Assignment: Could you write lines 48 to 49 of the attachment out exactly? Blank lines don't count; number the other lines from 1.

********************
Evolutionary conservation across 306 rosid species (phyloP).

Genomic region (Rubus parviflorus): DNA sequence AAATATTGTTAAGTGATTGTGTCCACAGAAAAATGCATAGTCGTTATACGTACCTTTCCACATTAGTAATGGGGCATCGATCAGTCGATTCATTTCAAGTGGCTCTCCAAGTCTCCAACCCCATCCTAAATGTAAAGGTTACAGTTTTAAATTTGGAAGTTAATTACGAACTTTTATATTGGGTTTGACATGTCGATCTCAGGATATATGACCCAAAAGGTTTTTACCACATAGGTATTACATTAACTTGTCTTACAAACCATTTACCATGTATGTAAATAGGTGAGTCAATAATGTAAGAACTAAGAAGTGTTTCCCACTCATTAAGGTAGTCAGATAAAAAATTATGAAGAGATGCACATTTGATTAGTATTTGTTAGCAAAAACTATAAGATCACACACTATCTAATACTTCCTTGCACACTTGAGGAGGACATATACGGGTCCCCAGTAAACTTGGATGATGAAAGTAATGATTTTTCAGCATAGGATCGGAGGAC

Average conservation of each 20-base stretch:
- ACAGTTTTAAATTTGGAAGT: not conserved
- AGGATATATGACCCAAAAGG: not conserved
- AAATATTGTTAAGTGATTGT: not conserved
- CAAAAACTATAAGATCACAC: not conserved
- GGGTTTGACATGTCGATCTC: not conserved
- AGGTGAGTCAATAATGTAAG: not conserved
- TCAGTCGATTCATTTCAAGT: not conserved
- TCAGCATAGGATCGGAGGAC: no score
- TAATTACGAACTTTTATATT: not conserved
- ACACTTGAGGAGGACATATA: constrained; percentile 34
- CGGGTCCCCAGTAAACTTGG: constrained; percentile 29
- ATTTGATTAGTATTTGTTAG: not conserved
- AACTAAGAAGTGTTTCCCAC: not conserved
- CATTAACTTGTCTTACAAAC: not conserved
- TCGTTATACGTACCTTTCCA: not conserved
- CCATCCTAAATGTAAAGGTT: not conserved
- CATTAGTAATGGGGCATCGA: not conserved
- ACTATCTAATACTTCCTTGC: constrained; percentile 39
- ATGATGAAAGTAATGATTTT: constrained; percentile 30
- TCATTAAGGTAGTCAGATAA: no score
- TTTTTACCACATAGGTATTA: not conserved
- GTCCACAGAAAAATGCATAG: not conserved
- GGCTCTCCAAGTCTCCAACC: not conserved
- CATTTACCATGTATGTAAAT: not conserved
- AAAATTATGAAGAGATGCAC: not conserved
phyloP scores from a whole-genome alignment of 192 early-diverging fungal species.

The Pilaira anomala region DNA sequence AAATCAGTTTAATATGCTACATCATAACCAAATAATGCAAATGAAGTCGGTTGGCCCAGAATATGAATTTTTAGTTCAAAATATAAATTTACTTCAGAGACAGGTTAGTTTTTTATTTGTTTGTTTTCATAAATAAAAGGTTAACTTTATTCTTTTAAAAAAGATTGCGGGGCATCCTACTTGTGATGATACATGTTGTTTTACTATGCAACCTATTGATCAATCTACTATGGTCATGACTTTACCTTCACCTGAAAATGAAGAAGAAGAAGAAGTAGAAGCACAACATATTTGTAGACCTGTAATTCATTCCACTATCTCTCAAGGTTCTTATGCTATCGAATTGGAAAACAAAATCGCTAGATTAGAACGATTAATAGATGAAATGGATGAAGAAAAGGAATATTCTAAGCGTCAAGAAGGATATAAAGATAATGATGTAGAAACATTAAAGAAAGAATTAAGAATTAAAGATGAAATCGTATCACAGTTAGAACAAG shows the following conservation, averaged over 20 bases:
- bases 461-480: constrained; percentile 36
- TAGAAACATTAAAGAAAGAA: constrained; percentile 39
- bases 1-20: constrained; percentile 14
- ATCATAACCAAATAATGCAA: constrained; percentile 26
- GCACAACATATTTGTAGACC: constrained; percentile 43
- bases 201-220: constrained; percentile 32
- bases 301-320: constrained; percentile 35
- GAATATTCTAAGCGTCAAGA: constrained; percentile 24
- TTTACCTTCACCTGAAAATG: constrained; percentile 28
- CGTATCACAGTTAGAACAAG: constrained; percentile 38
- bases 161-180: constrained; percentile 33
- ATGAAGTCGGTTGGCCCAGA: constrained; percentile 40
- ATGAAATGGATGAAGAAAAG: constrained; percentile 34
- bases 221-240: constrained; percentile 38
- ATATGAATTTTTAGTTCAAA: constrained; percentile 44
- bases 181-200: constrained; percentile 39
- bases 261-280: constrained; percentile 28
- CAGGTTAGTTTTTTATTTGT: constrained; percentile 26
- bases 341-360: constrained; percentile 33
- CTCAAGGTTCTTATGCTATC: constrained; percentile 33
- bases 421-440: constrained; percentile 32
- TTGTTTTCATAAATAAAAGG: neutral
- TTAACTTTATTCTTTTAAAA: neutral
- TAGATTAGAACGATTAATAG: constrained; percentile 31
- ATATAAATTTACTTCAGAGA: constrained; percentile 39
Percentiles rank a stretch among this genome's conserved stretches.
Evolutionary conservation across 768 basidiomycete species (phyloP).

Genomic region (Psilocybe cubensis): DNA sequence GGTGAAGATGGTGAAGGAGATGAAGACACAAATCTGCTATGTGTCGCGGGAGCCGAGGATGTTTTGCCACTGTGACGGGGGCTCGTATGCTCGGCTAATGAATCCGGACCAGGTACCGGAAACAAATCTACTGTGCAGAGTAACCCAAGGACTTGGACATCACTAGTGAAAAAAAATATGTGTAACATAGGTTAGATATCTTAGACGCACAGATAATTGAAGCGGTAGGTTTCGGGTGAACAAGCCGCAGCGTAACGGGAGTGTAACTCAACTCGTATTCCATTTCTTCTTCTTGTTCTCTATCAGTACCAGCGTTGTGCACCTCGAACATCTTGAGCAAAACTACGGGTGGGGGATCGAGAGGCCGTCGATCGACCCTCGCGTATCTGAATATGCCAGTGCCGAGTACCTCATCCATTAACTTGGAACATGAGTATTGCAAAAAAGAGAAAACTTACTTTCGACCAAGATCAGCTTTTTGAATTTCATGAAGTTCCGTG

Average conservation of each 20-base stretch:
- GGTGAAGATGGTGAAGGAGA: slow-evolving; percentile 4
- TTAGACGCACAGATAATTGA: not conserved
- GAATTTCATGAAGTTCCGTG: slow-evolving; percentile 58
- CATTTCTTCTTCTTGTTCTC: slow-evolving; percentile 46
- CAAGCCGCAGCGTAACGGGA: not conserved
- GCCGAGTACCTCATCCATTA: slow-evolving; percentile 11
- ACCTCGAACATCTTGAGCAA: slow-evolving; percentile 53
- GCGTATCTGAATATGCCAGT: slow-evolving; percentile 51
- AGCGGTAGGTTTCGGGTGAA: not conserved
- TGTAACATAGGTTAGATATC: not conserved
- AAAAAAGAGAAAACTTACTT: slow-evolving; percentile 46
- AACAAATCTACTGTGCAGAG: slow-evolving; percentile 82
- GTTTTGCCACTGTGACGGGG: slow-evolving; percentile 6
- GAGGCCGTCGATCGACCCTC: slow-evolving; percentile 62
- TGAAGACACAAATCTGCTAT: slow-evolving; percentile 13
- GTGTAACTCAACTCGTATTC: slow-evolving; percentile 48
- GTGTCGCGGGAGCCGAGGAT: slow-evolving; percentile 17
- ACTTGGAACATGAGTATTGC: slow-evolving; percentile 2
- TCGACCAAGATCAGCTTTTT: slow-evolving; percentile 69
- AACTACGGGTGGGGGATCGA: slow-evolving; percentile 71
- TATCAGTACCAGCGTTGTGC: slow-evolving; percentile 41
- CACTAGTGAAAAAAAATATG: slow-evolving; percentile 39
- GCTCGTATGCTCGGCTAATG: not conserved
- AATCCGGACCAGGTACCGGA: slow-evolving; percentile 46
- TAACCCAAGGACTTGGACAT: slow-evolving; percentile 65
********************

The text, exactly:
- CAGGTTAGTTTTTTATTTGT: constrained; percentile 26
- bases 341-360: constrained; percentile 33